Chicken Fried Steak has always been a source of fascination for me, for some inexplicable reason. A staple at truck stops and diners, I have had a far-away curiosity about it. In the last few years though, that curiosity has been shared by enough people that chefs at gourmet restaurants have decided to try their hands at it. Chicken Fried Steak, also known as Country Fried Steak, has been turning up in finer restaurants not on the regular menu, but as a quirky special, usually at lunch.
Our daughter, keeper of our Instagram page @theneworleansmenu, will often mention things that she sees perusing the social media platform. Well aware of my desire for the elusive Chicken Fried Steak of my dreams, she casually mentioned a Wednesday Blue Plate Special at Hambone in Mandeville.
I filed it in the back of my brain, and weeks went by before Tom and I found ourselves in Mandeville one Wednesday around lunchtime. Chicken Fried Steak was suddenly ejected from the deep recesses of my memory, and we headed to Hambone for hopefully the Chicken Fried Steak I knew must be out there. One I would savor.
We arrived at Hambone to a cacophony of sound coming from the tiny kitchen. Brutal sound. Whack! Whack Whack-Whack!!!....Whack! I figured it must be the Chicken Fried Steak, but goodness, this was serious work! Unrelenting sound. And what must be a pretty good workout for Chef Luke Hidalgo, a seriously talented former A-lister from the south shore, now happily plying his trade at this quirky place which allows him more family time.
I vaguely remember having a Chicken Fried Steak many years ago, which was a hamburger fried like chicken. But a true Chicken Fried Steak is a seriously-pounded round steak, a cheap cut of beef that needs relentless tenderizing. It is then dredged through egg wash and salt-and-peppered flour and deep-fried. What could be wrong with this?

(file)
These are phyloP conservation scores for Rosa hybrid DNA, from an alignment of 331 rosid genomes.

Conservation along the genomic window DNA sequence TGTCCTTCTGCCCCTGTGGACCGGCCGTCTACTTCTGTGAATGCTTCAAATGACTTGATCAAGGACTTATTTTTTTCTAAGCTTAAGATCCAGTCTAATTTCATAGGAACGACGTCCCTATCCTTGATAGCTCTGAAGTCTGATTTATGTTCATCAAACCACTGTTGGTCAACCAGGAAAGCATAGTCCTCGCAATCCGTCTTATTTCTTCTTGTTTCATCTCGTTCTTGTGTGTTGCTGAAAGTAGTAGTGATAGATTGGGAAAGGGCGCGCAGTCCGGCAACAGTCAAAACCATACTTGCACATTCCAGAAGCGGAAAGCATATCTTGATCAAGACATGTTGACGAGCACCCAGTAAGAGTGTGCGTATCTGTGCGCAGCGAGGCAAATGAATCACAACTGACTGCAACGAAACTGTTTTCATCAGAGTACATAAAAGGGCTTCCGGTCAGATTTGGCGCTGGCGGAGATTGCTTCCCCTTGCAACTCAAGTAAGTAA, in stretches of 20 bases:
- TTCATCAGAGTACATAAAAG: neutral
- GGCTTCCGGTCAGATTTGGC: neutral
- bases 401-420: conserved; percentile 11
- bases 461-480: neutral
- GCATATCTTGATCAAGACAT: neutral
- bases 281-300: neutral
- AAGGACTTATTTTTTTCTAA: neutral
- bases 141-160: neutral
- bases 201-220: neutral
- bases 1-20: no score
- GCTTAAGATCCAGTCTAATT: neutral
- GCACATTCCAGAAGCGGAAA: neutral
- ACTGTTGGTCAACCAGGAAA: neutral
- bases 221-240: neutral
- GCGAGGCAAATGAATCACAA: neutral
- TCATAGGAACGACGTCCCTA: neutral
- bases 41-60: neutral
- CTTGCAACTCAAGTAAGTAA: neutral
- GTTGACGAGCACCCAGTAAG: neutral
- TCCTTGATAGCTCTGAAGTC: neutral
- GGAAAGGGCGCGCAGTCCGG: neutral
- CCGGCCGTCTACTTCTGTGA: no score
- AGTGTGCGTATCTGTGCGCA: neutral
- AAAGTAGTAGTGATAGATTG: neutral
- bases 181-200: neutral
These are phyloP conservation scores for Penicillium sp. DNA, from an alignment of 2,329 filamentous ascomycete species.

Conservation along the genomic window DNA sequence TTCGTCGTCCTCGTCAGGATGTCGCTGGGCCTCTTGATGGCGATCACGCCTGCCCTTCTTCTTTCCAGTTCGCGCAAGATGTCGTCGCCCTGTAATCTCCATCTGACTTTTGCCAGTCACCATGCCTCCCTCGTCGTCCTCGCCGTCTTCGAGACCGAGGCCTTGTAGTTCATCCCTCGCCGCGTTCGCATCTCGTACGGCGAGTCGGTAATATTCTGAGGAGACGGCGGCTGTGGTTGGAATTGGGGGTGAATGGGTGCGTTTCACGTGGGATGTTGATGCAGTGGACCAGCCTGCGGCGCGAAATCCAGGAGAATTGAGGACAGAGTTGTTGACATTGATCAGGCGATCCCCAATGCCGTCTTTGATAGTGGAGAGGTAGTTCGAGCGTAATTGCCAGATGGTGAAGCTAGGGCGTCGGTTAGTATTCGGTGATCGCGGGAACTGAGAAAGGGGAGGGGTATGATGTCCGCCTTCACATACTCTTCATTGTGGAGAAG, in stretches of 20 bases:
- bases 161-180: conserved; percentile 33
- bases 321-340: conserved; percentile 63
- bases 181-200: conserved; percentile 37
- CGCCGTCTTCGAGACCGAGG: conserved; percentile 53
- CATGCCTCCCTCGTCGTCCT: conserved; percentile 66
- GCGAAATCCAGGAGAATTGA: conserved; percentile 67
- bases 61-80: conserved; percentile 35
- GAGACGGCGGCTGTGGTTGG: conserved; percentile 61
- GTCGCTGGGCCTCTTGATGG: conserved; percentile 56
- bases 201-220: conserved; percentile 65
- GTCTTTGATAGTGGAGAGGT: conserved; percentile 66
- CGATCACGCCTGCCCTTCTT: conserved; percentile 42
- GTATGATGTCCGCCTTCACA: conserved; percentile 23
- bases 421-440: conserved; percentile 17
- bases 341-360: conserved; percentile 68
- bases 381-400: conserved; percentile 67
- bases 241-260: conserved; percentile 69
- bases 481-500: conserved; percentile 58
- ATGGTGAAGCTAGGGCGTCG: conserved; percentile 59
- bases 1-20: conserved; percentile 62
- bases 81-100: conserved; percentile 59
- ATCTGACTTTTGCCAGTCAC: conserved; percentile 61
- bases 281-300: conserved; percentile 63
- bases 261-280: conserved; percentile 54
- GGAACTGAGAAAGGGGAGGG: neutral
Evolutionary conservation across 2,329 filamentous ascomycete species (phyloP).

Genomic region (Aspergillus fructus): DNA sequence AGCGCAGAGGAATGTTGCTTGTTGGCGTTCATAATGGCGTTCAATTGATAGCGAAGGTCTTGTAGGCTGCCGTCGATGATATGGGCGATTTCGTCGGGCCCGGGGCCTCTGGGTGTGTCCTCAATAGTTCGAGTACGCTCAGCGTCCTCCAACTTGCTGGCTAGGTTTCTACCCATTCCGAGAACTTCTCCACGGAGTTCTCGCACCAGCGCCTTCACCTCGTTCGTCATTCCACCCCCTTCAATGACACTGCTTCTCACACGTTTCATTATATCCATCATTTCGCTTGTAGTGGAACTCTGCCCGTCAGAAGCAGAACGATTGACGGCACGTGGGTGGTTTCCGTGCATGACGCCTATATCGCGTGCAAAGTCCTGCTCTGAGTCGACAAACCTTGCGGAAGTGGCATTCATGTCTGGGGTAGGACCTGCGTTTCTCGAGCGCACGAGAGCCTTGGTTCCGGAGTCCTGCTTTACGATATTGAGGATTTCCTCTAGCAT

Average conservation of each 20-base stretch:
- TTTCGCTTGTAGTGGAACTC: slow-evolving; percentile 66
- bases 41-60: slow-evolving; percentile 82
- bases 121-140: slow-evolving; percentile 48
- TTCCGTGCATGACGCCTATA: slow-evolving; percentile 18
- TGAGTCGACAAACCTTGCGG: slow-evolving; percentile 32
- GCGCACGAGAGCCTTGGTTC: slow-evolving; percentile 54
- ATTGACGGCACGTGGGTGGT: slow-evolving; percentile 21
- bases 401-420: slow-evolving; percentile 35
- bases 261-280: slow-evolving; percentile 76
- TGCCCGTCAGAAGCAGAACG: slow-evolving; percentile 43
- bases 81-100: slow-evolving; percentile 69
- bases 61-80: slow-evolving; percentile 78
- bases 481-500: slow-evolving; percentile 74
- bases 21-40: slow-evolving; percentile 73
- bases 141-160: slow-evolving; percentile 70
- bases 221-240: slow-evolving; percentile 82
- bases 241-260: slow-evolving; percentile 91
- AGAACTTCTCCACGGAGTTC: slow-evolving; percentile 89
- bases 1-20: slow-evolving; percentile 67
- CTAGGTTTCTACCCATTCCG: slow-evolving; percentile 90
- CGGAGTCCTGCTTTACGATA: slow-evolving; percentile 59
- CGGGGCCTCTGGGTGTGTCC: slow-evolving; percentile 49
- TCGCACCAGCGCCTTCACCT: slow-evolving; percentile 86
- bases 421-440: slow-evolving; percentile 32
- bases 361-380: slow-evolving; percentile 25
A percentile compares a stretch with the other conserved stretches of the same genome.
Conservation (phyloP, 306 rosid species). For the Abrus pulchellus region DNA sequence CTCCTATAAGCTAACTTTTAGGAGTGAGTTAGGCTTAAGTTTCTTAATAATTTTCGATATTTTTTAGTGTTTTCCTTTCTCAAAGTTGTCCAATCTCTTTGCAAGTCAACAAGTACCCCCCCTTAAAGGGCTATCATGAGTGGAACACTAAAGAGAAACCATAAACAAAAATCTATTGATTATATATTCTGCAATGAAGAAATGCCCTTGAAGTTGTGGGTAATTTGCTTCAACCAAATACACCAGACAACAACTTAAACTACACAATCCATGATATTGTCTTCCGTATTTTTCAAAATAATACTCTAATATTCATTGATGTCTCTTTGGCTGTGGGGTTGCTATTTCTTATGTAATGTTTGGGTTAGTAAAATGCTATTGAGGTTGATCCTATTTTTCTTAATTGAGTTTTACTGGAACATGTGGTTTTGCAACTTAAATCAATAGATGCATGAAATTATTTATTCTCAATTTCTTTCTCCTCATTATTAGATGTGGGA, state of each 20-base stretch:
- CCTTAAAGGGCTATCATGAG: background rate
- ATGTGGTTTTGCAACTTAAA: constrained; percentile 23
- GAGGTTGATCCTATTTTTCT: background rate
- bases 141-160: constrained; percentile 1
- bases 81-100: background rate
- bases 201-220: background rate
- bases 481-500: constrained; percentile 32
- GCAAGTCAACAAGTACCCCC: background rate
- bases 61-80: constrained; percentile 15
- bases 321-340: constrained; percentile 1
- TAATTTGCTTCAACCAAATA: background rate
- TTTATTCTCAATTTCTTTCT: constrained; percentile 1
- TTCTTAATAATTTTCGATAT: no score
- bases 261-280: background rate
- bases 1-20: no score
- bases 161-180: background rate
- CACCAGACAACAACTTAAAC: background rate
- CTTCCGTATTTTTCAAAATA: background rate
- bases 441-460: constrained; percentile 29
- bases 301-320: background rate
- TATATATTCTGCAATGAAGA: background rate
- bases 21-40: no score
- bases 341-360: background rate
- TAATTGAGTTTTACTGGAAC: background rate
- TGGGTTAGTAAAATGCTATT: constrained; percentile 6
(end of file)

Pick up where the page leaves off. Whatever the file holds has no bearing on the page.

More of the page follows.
At Hambone the meat is served alongside something they call JoJo potatoes, a pile of fried cubes with onions and sour cream. In short, a plate of fried stuff drenched in white Country gravy. (Just reading over that makes me wonder about my obsession with this dish, but there it is.)
The anticipation built with each loud whack of the mallet. “This will be tender and delicious, not to mention crispy, but also creamy,” I gushed to myself with titillation. I was finally going to try Chicken Fried Steak, and I didn’t have to go to a truck stop to get it!
Soon it was in front of me, pummelled so thin it spread over the entire plate. I could scarcely tell where the steak ended, the potatoes began, and the gravy nestled.
I cut a piece and realized how connected the tissue was, still, after all that pounding. Then I took a bite and it crunched in my mouth. The steak, potatoes and gravy made for intense flavor. Luke Hidalgo is into pickling, and that is putting it mildly. Jars of his pickled vegetables line the walls, and a medley of vegetables turns up everywhere, from his sensational potato salad with chopped pickled okra to this white gravy with Jardiniere vegetables. The pickled vegetables turned this old-fashioned lowly dish into something hip. The contrast of textures was also interesting - crunchy steak and creamy gravy.
It broke my heart to realize that after only three or four bites of this I was done. If Luke Hidalgo cannot make Chicken Fried Steak sensational, then I have to remember my long-held theory: some things should not be gourmetized. Add Chicken Fried Steak to that list. But I suspect that Luke Hidalgo’s version of Chicken Fried Steak might be the pinnacle . The pinnacle of a dish I just don’t need to eat again, even after wondering about it my whole life.
Tom fared a little better that day with a beautiful pile of fried plantains floating over catfish mousse. It was Hambone, so there were radishes and some pickled things scattered about this. Tom has a catfish obsession at least equal to my Chicken Fried Steak one, so it is a happy coincidence that catfish is becoming omnipresent on menus. But this was a unique approach. It was quite rich and definitely something to share.
The best thing on the table was another special, and an odd one that I ordered on a lark, and just because I heard mentioned one of my favorite food words: jambalaya. A Jambalaya hand pie. Too many carbs in one place was my first thought, but I was very glad to get it. The crust was impossibly flaky, and the insides burst with the Cajun flavor of that signature dish, made even more decadent with melted cheese inside.
This delectable thing was accompanied by an avocado crema that absolutely thrilled me. There is no such thing as a bad avocado crema, but this! Covered with fresh dill this was something that made you want to lick the dish, which was actually a small mason jar, making the presentation even more appealing.
The food at Hambone is as quirky as the place. This guy has an original interpretation to everything that comes out of the kitchen. I always leave amused by the creativity, mildly annoyed that he has again yanked me from my comfort zone, and impressed by the deliciousness of it all.